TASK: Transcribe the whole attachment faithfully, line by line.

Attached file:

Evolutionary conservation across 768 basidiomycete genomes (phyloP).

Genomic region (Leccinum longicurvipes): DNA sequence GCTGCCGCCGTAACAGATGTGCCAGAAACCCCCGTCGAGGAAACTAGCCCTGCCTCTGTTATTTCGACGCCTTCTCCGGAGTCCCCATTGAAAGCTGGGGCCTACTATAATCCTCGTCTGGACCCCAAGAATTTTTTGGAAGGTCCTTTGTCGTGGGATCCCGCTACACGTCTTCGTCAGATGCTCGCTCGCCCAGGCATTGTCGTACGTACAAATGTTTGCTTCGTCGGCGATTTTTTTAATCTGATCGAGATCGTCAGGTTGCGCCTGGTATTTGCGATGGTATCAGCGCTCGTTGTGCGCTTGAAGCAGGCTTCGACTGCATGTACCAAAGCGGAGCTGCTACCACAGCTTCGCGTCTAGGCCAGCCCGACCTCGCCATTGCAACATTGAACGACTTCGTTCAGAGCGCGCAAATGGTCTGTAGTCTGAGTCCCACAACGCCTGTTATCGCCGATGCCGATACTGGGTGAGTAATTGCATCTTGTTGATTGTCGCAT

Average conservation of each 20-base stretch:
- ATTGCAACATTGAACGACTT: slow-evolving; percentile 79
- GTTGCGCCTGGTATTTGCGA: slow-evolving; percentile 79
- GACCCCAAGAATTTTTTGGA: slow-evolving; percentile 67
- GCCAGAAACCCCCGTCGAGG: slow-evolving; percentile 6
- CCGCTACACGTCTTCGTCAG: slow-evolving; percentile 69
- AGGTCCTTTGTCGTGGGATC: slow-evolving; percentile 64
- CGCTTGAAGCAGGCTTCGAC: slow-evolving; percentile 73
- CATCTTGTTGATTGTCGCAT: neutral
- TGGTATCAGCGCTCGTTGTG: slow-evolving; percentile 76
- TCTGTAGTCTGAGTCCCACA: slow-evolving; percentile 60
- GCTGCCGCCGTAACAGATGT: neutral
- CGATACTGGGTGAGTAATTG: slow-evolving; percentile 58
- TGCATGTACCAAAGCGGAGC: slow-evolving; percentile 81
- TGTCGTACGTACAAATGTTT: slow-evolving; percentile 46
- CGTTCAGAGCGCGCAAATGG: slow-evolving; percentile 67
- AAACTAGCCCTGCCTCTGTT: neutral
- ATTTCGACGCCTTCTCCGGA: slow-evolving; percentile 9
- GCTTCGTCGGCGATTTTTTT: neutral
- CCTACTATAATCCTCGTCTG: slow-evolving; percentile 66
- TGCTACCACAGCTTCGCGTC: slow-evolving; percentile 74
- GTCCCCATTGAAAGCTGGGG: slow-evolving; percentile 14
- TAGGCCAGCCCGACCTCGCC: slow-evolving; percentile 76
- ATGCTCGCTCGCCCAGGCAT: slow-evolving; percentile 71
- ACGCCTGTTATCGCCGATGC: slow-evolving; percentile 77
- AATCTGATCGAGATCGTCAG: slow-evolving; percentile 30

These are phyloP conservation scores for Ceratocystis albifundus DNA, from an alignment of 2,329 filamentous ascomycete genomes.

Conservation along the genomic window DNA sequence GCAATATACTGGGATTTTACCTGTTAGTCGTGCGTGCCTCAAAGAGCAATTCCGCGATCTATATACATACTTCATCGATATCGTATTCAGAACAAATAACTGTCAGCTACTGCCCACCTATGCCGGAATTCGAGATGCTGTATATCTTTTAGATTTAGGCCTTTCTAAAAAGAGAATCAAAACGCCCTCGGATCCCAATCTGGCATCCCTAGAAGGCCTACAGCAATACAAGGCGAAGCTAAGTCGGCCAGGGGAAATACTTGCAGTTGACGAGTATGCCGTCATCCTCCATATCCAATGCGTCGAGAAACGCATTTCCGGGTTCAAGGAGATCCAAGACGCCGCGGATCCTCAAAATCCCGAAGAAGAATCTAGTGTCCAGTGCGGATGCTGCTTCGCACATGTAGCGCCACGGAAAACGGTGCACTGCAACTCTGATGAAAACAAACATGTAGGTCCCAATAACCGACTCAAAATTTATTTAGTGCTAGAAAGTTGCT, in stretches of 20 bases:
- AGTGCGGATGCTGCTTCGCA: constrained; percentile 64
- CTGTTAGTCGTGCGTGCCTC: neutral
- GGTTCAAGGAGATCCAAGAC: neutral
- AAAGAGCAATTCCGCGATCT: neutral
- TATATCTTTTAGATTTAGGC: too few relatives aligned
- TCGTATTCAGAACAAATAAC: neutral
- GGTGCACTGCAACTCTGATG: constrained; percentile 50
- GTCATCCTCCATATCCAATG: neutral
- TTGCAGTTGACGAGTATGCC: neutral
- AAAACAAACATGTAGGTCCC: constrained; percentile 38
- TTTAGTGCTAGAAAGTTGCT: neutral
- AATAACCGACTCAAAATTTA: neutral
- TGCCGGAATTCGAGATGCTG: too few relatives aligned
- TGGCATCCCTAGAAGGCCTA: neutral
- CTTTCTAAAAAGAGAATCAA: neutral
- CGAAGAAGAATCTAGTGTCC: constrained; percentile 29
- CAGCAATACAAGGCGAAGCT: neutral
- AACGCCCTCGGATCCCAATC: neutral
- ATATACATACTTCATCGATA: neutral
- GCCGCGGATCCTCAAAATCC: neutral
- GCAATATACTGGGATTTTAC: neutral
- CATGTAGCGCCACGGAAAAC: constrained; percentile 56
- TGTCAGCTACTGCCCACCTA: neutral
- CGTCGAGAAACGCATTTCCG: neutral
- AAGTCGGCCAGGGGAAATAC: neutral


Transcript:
Evolutionary conservation across 768 basidiomycete genomes (phyloP).

Genomic region (Leccinum longicurvipes): DNA sequence GCTGCCGCCGTAACAGATGTGCCAGAAACCCCCGTCGAGGAAACTAGCCCTGCCTCTGTTATTTCGACGCCTTCTCCGGAGTCCCCATTGAAAGCTGGGGCCTACTATAATCCTCGTCTGGACCCCAAGAATTTTTTGGAAGGTCCTTTGTCGTGGGATCCCGCTACACGTCTTCGTCAGATGCTCGCTCGCCCAGGCATTGTCGTACGTACAAATGTTTGCTTCGTCGGCGATTTTTTTAATCTGATCGAGATCGTCAGGTTGCGCCTGGTATTTGCGATGGTATCAGCGCTCGTTGTGCGCTTGAAGCAGGCTTCGACTGCATGTACCAAAGCGGAGCTGCTACCACAGCTTCGCGTCTAGGCCAGCCCGACCTCGCCATTGCAACATTGAACGACTTCGTTCAGAGCGCGCAAATGGTCTGTAGTCTGAGTCCCACAACGCCTGTTATCGCCGATGCCGATACTGGGTGAGTAATTGCATCTTGTTGATTGTCGCAT

Average conservation of each 20-base stretch:
- ATTGCAACATTGAACGACTT: slow-evolving; percentile 79
- GTTGCGCCTGGTATTTGCGA: slow-evolving; percentile 79
- GACCCCAAGAATTTTTTGGA: slow-evolving; percentile 67
- GCCAGAAACCCCCGTCGAGG: slow-evolving; percentile 6
- CCGCTACACGTCTTCGTCAG: slow-evolving; percentile 69
- AGGTCCTTTGTCGTGGGATC: slow-evolving; percentile 64
- CGCTTGAAGCAGGCTTCGAC: slow-evolving; percentile 73
- CATCTTGTTGATTGTCGCAT: neutral
- TGGTATCAGCGCTCGTTGTG: slow-evolving; percentile 76
- TCTGTAGTCTGAGTCCCACA: slow-evolving; percentile 60
- GCTGCCGCCGTAACAGATGT: neutral
- CGATACTGGGTGAGTAATTG: slow-evolving; percentile 58
- TGCATGTACCAAAGCGGAGC: slow-evolving; percentile 81
- TGTCGTACGTACAAATGTTT: slow-evolving; percentile 46
- CGTTCAGAGCGCGCAAATGG: slow-evolving; percentile 67
- AAACTAGCCCTGCCTCTGTT: neutral
- ATTTCGACGCCTTCTCCGGA: slow-evolving; percentile 9
- GCTTCGTCGGCGATTTTTTT: neutral
- CCTACTATAATCCTCGTCTG: slow-evolving; percentile 66
- TGCTACCACAGCTTCGCGTC: slow-evolving; percentile 74
- GTCCCCATTGAAAGCTGGGG: slow-evolving; percentile 14
- TAGGCCAGCCCGACCTCGCC: slow-evolving; percentile 76
- ATGCTCGCTCGCCCAGGCAT: slow-evolving; percentile 71
- ACGCCTGTTATCGCCGATGC: slow-evolving; percentile 77
- AATCTGATCGAGATCGTCAG: slow-evolving; percentile 30

These are phyloP conservation scores for Ceratocystis albifundus DNA, from an alignment of 2,329 filamentous ascomycete genomes.

Conservation along the genomic window DNA sequence GCAATATACTGGGATTTTACCTGTTAGTCGTGCGTGCCTCAAAGAGCAATTCCGCGATCTATATACATACTTCATCGATATCGTATTCAGAACAAATAACTGTCAGCTACTGCCCACCTATGCCGGAATTCGAGATGCTGTATATCTTTTAGATTTAGGCCTTTCTAAAAAGAGAATCAAAACGCCCTCGGATCCCAATCTGGCATCCCTAGAAGGCCTACAGCAATACAAGGCGAAGCTAAGTCGGCCAGGGGAAATACTTGCAGTTGACGAGTATGCCGTCATCCTCCATATCCAATGCGTCGAGAAACGCATTTCCGGGTTCAAGGAGATCCAAGACGCCGCGGATCCTCAAAATCCCGAAGAAGAATCTAGTGTCCAGTGCGGATGCTGCTTCGCACATGTAGCGCCACGGAAAACGGTGCACTGCAACTCTGATGAAAACAAACATGTAGGTCCCAATAACCGACTCAAAATTTATTTAGTGCTAGAAAGTTGCT, in stretches of 20 bases:
- AGTGCGGATGCTGCTTCGCA: constrained; percentile 64
- CTGTTAGTCGTGCGTGCCTC: neutral
- GGTTCAAGGAGATCCAAGAC: neutral
- AAAGAGCAATTCCGCGATCT: neutral
- TATATCTTTTAGATTTAGGC: too few relatives aligned
- TCGTATTCAGAACAAATAAC: neutral
- GGTGCACTGCAACTCTGATG: constrained; percentile 50
- GTCATCCTCCATATCCAATG: neutral
- TTGCAGTTGACGAGTATGCC: neutral
- AAAACAAACATGTAGGTCCC: constrained; percentile 38
- TTTAGTGCTAGAAAGTTGCT: neutral
- AATAACCGACTCAAAATTTA: neutral
- TGCCGGAATTCGAGATGCTG: too few relatives aligned
- TGGCATCCCTAGAAGGCCTA: neutral
- CTTTCTAAAAAGAGAATCAA: neutral
- CGAAGAAGAATCTAGTGTCC: constrained; percentile 29
- CAGCAATACAAGGCGAAGCT: neutral
- AACGCCCTCGGATCCCAATC: neutral
- ATATACATACTTCATCGATA: neutral
- GCCGCGGATCCTCAAAATCC: neutral
- GCAATATACTGGGATTTTAC: neutral
- CATGTAGCGCCACGGAAAAC: constrained; percentile 56
- TGTCAGCTACTGCCCACCTA: neutral
- CGTCGAGAAACGCATTTCCG: neutral
- AAGTCGGCCAGGGGAAATAC: neutral